SAP S/4HANA is SAP’s current enterprise application suite. First released in 2015, the platform is considered the biggest change to SAP’s core offerings since the introduction of the R/3 system in 1992.
SAP S/4HANA was originally released as a next-generation financial solution at the 2014 SAPPHIRE NOW technology conference in Orlando, Florida, under the name SAP Simple Finance. Nine months later, SAP announced that it was expanding the core of the solution to become a full-scale enterprise resource planning platform, and named the suite SAP S/4HANA, with specific core lines of business tacked on to the end of the suite name (i.e., SAP S/4HANA Finance).
In 2016, logistics functionality was introduced to SAP S/4HANA in four key areas: sourcing and procurement, manufacturing, supply chain, and asset management. Major enhancements over SAP ERP included embedding extended warehouse management (EWM) and production planning/detailed scheduling (PP-DS) functionality directly into SAP S/4HANA.
SAP added machine learning capabilities to the suite in 2017 in order to perform easier goods and invoice receipt reconciliation and to automate invoice assignments. In September of that year, transportation management functionality was embedded in SAP S/4HANA. In 2018, predictive accounting functionality was added, and subsequent releases of the solution included additional intelligent technology enhancements in the areas of artificial intelligence, blockchain, and the Internet of Things.
As of 2021, an embedded human resources line of business is in development, and SAP has released multiple industry-specific offerings of SAP S/4HANA: energy and natural resources, service industries, consumer industries, discrete industries, financial services, and public services.
SAP S/4HANA brought about many innovations over its older sibling. Key changes included the development of a brand-new code base; utilization of SAP HANA’s in-memory computing architecture, providing the ability to access real-time business statistics and analytics; and the convergence of transactional and analytical systems.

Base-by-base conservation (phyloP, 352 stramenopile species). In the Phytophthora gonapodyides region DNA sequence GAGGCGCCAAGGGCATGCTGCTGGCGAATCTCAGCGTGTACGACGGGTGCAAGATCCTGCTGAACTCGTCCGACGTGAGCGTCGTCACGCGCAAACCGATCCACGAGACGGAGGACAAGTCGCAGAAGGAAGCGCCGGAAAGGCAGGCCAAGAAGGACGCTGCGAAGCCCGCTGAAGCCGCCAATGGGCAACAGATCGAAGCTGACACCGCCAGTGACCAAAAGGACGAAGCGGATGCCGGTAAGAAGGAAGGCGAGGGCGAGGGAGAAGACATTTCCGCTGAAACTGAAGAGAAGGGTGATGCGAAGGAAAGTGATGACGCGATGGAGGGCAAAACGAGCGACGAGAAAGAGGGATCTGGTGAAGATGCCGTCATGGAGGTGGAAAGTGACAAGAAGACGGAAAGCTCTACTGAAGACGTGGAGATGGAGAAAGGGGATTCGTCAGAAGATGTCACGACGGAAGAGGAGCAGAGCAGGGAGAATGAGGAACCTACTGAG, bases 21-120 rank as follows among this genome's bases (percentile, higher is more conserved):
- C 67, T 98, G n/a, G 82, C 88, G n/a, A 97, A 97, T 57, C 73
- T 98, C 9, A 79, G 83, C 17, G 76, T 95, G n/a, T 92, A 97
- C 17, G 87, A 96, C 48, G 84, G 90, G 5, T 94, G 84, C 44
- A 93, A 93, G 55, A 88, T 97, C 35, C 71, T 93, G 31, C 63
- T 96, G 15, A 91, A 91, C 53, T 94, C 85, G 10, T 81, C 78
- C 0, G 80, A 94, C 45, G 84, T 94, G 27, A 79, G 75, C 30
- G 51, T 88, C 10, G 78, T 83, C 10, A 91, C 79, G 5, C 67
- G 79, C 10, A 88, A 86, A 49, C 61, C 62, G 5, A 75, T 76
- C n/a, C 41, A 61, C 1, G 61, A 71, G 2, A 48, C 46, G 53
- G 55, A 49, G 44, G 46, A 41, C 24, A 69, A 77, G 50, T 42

New functionality like the Universal Journal allowed financials users to access a single source of financial truth where both financial and management accounting documents were stored. This led to better reporting, easier access to KPIs utilized by managers, and cockpits tailored to specific end users to help them make more informed decisions. SAP Fiori applications were introduced to provide a better user experience for employees, giving them greater insight into operations and business data in ways that existing T-codes could not.
With the proliferation of intelligent technologies such as machine learning and process automation, enhanced business processes such as predictive accounting were added to the solution as soon as functionality was fleshed out.
While SAP provided lots of brand-new functionality to SAP S/4HANA, it also went about improving areas in the existing SAP ERP suite as well as previous releases of SAP S/4HANA. These enhancements are discussed in each SAP S/4HANA release’s “simplification list,” which is a long (often 1,000+ page) document that explains what was enhanced and how it is a better option for users over previous functionality.
SAP S/4HANA has reorganized core modules found in SAP ERP into what it calls lines of business (LoBs). Current or planned LoBs are discussed below.
The SAP S/4HANA Finance LoB focuses on all money-related activities of a business. This includes financial accounting, controlling, treasury and risk management, financial planning, financial close, and consolidation. Learn more about SAP S/4HANA Finance here.
This collection of modules that make up the SAP S/4HANA logistics LoBs contains supplier relationship management and supply chain management solutions previously found in the SAP Business Suite. This was done purposefully by SAP to better distribute functionality and place similar processes together. Learn more about SAP S/4HANA’s logistics capabilities here.